Instead of approaching business as a series of problems to be solved – say, how to cut down on spending, or how to keep employees from getting bored at work – organisations should take a more appreciative look at themselves. That’s the aim of appreciative inquiry, a change method that consultant Bill Swedish thinks can help businesses get out of a negative rut.
The problem-oriented approach limits business thinking, and companies end up being reactive instead of proactive. “We limit the scope of what we consider as real possibilities for our organisations,” said Swedish, who will speak and lead a workshop on strategic planning next week at the American Institute of CPAs CFO Conference. “Appreciative inquiry doesn’t ignore problems, but it intends to look at problems from the other side, that side being opportunity. And it intends to take the organisation out of the realm of negative thinking – thinking of scarcity, thinking of lack, thinking of problems – and move the organisation into thinking about capabilities, strengths and opportunities. And that shift – that does magic.”
Here are the four D’s of appreciative inquiry, with explanation from Swedish:
- Discovery: This phase is characterised by discipline and rigour, designed to define the “positive core” of the organisation. What are the values? What do we do when we’re at our best? Organisations must avoid looking at questions such as, “What’s wrong with us?” Swedish said. It’s not about fixing but about identifying what doesn’t need fixing and can be improved.
- Dream: In this phase, organisations explore their possibilities. “How can we create the biggest, wildest, happiest, most fulfilling future, and not just in terms of profit?” The dream phase involves thinking beyond customary boundaries. “We take the limits off and identify what these pictures of the future could be,” Swedish said. An example of a company dreaming of a new strategy: Netflix, the movie rental and streaming company that evolved from delivering DVDs to creating original content.
- Design: This is a practical phase, where the ideas and energy of the first two phases are prioritised. “What has the highest value? What is the most important thing for us to do?” This is where organisations take a focused look at systems and structures, decision-making processes and overall market strategies, Swedish said. Companies should take the best of their past, the positive core from the discovery phase, and align it with what’s possible, the dream phase, and, then, in the design phase, develop a plan.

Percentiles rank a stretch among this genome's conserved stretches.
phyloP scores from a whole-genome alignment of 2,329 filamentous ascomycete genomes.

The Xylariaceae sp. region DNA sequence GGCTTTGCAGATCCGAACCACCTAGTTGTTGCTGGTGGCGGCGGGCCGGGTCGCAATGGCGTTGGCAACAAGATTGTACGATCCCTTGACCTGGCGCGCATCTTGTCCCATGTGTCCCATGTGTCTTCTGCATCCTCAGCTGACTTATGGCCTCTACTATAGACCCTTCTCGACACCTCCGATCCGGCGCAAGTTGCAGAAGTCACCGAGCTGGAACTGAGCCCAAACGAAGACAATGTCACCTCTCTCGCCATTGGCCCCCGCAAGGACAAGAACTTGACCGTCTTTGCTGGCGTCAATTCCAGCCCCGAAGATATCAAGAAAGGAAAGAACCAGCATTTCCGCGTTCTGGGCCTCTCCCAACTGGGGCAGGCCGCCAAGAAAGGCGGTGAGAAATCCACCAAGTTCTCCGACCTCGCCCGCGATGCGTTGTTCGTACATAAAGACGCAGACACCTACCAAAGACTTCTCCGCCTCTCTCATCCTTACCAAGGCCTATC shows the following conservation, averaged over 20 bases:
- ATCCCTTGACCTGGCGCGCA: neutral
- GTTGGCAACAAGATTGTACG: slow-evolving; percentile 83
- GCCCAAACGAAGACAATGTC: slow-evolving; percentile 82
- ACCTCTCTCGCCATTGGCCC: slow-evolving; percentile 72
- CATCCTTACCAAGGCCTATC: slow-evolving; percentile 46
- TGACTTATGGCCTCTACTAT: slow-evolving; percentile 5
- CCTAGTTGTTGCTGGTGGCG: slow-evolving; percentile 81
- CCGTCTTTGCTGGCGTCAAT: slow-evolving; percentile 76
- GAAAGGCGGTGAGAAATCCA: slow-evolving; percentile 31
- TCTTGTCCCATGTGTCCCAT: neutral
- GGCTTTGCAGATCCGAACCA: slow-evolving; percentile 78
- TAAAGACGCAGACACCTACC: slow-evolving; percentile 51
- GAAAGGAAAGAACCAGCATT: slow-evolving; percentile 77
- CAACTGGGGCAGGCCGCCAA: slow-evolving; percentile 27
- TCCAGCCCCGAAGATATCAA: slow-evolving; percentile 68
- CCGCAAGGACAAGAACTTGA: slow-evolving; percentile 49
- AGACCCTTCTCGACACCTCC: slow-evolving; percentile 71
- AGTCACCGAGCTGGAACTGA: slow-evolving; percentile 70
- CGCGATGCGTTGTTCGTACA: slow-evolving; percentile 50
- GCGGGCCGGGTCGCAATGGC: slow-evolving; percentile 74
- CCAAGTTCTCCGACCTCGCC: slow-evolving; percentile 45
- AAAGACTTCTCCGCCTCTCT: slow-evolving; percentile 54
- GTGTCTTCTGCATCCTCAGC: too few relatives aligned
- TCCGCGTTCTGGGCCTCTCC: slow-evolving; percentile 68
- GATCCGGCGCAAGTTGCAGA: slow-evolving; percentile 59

- Destiny: This phase is “a series of inspired actions,” Swedish said. The phase is ongoing, where the emphasis on thinking beyond boundaries repeats itself. In the destiny phase, an organisation “lives its dream and its design and executes on that design to mould its future.”
The process then can repeat itself. Companies can go back and “rediscover” – expanding or sharpening their core. “The destiny phase is really about specific commitments that the organisation makes and that the personnel in the organisation make regarding this path forward, and that’s where the change actually happens,” Swedish said.
One reason strategic planning processes fail, Swedish said, is that organisations view them as an add-on. Employees think of time spent on strategic planning as something they muddle through so they can get back to their real jobs.
“The mentality that you have to go into this with is, ‘We are changing the way we think about the way we plan and execute in this organisation,’ ” he said. “It takes leadership and commitment. It takes some education. People have to understand the what and the why as well as the how about appreciative inquiry. But for it to work, the organisation needs to embrace this as the way forward, and not as a separate, side project.”
Related CGMA Magazine content:
“Strategic Planning Leads List of Finance Priorities”: Harnessing data for strategic planning, streamlining processes and bracing for heightened regulatory concerns were the top priorities for CFOs and the finance function heading into 2014, according to a Protiviti report.
“Five Critical Factors in the Design of a Strategic Plan”: Strategic planning can’t happen if a company is leadership-deficient, says executive coach Larry Bienati. This article focuses on five critical success factors in the design, accountability and execution of a strategic plan.
—Neil Amato (firstname.lastname@example.org) is a CGMA Magazine senior editor.